Audio: embellishment (0:14)

Figure: embellishment

embellishment plays embellishments on a piano in the key of C. The embellishment figure shows the score:

  • Bars 1-4: a passing note sandwiched between two chord notes that are a third apart:
    • A passing note can be unaccented (bars 1 and 2) or accented (bars 3 and 4).
    • A passing note can be diatonic (bars 1 and 3) or chromatic (bars 2 and 4).
  • Bars 5-8: an auxiliary note, or neighbour note, a step away from two chord notes with the same pitch:
    • An upper auxiliary note is a step up and a lower auxiliary note is a step down.
    • An auxiliary note can be unaccented (bars 5 and 6) or accented (bars 7 and 8).
    • An auxiliary note can be diatonic (bars 5 and 7) or chromatic (bars 6 and 8).
  • Bars 9-10: anticipation results in the note of the second chord being played early:
    • Bar 9: approached by step down.
    • Bar 10: approached by step up.
  • Bars 11-12: suspension, the opposite of anticipation, results in the note of the second chord being played late:
    • Bar 11: resolved by step down.
    • Bar 12: resolved by step up.
  • Bar 13: an escape note is unaccented and is approached by step from a note in the first chord followed by a leap in the opposite direction to the note in the second chord.
  • Bar 14: a pedal note is a sustained note held throughout a chord progression in which at least one of the chords is dissonant. It is often the lowest pitched note in the chord progression.

An embellishment is a nonchord note, a note that is not part of a chord.

Embellishment provides a role for melody notes that do not form part of a chord. Technically, embellishment is the process of adding one or more notes to a piece of music that are not part of the prevailing triad or dominant seventh. In more general terms, embellishment is harmonic decoration, the equivalent of an ornament in melody.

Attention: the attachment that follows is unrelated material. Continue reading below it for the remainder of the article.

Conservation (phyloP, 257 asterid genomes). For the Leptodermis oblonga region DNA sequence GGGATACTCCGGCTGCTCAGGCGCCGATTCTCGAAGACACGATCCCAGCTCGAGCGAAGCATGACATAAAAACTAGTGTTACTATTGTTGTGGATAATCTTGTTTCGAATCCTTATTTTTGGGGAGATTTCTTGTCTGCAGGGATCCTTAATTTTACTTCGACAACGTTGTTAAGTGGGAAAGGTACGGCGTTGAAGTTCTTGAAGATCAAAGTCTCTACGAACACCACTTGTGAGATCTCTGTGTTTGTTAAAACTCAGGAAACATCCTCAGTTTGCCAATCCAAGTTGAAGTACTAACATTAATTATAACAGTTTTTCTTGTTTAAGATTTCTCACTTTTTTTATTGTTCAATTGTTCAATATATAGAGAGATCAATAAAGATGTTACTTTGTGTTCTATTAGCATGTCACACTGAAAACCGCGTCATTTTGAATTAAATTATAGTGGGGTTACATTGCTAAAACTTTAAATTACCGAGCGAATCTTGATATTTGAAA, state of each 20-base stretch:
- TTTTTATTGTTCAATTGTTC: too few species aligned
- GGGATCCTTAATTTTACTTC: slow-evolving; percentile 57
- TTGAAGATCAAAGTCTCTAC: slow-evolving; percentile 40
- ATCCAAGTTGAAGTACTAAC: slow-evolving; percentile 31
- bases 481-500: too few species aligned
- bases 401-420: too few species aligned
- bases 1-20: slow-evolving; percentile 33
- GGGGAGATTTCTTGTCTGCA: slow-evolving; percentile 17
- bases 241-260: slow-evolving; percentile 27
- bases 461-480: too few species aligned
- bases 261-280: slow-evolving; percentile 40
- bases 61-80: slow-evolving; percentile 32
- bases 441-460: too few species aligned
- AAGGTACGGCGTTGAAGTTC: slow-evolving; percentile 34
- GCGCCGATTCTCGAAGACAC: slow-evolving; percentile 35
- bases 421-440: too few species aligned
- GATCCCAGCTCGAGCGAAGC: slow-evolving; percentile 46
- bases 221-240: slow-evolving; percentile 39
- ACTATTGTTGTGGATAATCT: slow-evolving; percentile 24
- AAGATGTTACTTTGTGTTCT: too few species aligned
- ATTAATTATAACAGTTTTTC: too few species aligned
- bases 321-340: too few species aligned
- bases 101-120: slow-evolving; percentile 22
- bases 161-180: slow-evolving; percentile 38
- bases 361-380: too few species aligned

Not all notes between chords are embellishments. An arpeggio, for example, is not an embellishment because it contains chord notes.

The terminology of embellishment and ornament, more varied than most in music, baffles more than it illuminates. The meaning of passing note, neighbour note, anticipation, suspension, escape note and pedal is not intuitively obvious. Combine these terms with the ornamental terms of acciaccatura, appoggiatura, turn, mordent and trill and the jargon becomes a morass of technobabble. How has this situation arisen?

One reason is that the music profession, like any profession, has its share of specialist jargon. It helps to have a lexicon to work from, especially in musical analysis, that explains harmony and melody. The terms used to describe ornament and embellishment have been around a long time and are reasonably well understood by the initiated.

There is a deeper reason behind embellishment jargon. Implicit in the jargon is the notion that some notes are more important than others. This strand of thinking underpins functional harmony. Occasionally, the notion is made explicit, such as using the phrase, nonessential note, instead of nonchord note. More often, it is implicit and needs teasing out. In functional harmony a note in a triad is deemed more important than a note that is not. A note in a triad is an essential note, because functional harmony is based on the triad. A note that is not part of a triad is a nonessential note, an embellishment. Since there are only three notes in a triad, the remaining nine notes in the chromatic scale are all embellishments. The complexity of embellishment jargon is the direct result of trying to relate the function of nine nonchord notes to the three chord notes in a triad.